rating: 4 of 5 stars
The Copper Scroll is the latest installment of the Last Jihad series by of fiction thrillers by Joel C. Rosenberg.
Joel Rosenberg first came to national attention by writing the first book in the series, The Last Jihad, about a terrorist attach by hijacking an airliner and flying a kamikaze attack against the United States. Not to impressive unless you realize the book was written nine months prior to 9/11.
Not unlike author Dan Brown, Joel Rosenberg writes from a foundation of research and fact that lend an authenticity to the story.
Rosenberg starts with the mystery of a copper scroll which was found amongst the Dead Sea scrolls more than half a century ago. Unlike most of the Dead Sea scrolls this scroll lists location of treasure which would be worth over a billion dollars today. Sounds made-up doesn’t it? Oddly enough this part of the story is pure fact.
Newly discovered secrets about the Copper Scroll unleash a series of events that engulf current and former CIA operatives, leaders of the United States, Israel, and Iraq in a race to unlock the secret.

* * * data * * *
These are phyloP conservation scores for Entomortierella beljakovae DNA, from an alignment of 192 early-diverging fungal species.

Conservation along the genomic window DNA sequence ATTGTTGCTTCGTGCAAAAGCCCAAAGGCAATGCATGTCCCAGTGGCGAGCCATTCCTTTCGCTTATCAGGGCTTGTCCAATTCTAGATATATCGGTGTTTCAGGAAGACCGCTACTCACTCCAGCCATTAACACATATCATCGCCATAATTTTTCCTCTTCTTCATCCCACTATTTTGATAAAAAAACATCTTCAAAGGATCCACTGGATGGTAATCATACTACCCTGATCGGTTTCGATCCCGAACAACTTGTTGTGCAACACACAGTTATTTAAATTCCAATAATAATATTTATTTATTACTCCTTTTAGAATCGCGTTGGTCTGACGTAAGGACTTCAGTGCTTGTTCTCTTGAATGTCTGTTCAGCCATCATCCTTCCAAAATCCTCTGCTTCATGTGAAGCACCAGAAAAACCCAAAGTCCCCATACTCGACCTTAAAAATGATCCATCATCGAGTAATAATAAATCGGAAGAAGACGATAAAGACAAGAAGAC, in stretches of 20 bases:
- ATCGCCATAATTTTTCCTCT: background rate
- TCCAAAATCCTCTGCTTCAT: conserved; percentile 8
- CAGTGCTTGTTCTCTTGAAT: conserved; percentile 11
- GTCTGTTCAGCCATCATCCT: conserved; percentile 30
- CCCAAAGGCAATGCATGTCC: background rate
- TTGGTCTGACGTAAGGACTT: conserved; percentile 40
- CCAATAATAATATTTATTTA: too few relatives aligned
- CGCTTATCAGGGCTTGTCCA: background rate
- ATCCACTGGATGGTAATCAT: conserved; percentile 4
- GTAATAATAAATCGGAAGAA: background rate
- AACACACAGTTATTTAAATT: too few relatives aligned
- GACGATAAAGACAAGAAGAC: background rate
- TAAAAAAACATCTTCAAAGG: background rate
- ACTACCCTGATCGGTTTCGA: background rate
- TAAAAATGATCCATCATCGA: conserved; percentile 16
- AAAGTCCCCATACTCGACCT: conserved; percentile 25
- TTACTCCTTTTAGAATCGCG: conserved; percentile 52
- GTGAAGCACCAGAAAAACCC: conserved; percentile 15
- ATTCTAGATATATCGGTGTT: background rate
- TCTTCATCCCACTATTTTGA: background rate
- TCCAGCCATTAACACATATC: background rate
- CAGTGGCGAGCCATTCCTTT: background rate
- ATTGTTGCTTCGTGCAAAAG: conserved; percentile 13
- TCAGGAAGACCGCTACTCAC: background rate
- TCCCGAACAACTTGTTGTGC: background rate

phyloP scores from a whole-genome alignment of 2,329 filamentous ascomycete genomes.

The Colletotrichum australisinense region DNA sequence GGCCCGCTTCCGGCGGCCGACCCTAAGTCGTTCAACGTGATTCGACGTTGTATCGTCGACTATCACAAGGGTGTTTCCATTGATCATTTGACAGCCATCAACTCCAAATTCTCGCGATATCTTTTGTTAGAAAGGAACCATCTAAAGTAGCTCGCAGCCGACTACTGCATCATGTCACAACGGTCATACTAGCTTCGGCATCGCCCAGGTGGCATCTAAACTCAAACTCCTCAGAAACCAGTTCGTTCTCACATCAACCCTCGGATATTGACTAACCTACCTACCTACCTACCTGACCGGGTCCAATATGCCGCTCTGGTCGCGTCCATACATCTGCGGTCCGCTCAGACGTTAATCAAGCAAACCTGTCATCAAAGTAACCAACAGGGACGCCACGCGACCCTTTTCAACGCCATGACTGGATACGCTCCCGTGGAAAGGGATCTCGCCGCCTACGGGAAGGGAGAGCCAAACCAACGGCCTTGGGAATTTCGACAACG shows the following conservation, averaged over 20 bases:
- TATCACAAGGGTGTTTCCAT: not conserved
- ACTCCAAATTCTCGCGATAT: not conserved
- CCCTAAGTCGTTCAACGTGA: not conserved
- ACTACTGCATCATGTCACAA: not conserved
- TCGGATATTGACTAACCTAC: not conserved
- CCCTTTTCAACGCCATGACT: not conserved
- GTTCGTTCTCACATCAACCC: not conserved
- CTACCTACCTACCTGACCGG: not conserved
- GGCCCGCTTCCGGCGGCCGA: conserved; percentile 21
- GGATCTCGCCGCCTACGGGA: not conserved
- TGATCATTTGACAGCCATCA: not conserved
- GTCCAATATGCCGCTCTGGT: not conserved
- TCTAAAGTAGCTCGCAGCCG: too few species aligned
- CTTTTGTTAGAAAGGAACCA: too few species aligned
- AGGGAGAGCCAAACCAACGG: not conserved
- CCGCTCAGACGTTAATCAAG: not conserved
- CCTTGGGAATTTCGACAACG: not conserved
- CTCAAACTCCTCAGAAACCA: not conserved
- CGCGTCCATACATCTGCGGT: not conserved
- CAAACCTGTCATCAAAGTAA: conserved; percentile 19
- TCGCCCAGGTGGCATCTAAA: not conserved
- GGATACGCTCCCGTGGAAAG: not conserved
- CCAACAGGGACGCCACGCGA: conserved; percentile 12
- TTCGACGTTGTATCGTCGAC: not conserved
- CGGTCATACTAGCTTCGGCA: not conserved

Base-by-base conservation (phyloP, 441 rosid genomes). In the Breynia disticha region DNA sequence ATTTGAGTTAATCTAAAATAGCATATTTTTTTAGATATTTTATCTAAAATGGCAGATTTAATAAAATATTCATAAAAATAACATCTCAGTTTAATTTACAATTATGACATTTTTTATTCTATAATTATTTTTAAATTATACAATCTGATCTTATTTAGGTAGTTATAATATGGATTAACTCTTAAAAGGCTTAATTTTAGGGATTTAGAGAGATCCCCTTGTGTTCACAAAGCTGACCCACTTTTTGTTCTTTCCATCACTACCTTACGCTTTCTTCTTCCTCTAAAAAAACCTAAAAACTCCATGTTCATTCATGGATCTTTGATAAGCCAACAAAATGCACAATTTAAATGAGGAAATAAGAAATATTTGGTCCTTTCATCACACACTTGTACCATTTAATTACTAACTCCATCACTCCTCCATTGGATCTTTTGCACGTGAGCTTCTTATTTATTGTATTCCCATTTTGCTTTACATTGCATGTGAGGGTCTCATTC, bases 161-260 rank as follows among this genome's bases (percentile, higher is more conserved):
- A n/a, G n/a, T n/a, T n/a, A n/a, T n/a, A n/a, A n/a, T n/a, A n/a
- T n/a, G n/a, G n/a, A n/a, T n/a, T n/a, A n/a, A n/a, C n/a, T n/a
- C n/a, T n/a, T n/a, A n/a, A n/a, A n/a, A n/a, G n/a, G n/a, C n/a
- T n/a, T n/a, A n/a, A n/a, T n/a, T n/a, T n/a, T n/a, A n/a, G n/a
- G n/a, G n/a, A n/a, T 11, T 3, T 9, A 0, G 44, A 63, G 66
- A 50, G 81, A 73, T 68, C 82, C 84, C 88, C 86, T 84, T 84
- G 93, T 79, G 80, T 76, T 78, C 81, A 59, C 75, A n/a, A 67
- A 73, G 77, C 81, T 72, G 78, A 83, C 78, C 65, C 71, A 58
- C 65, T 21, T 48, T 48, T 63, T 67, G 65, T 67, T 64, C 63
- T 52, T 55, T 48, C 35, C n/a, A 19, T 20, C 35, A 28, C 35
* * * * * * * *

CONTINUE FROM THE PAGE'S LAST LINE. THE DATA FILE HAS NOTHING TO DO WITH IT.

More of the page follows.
Although this is the fourth book in the series, it was the first one I have read. I found that that the book stands well by itself.
As a work of fiction it was a well constructed, very enjoyable story with good characters.
On a second level, although the style is similar to that of Dan Brown, the moral of this story couldn’t be more different. While I have found Dan Brown to be an engaging writer, his message seems to consistently be “you can’t trust religious faith”.
As a Jewish Christian, Joel Rosenberg’s message of “there is something to authentic Christianity” comes through loud and clear. As a Christian I really enjoyed this aspect of the story.
On a third level, I was intrigued by the author’s unique ability to project events into the future, in this case mixing the Copper Scroll with prophecy from the Bible.
Note: The author has written a non-fiction book, Epicenter, which deals with with the Biblical Prophecy aspect in more detail.
I would recommend this book to anyone who enjoys a Dan Brown style book or political thriller.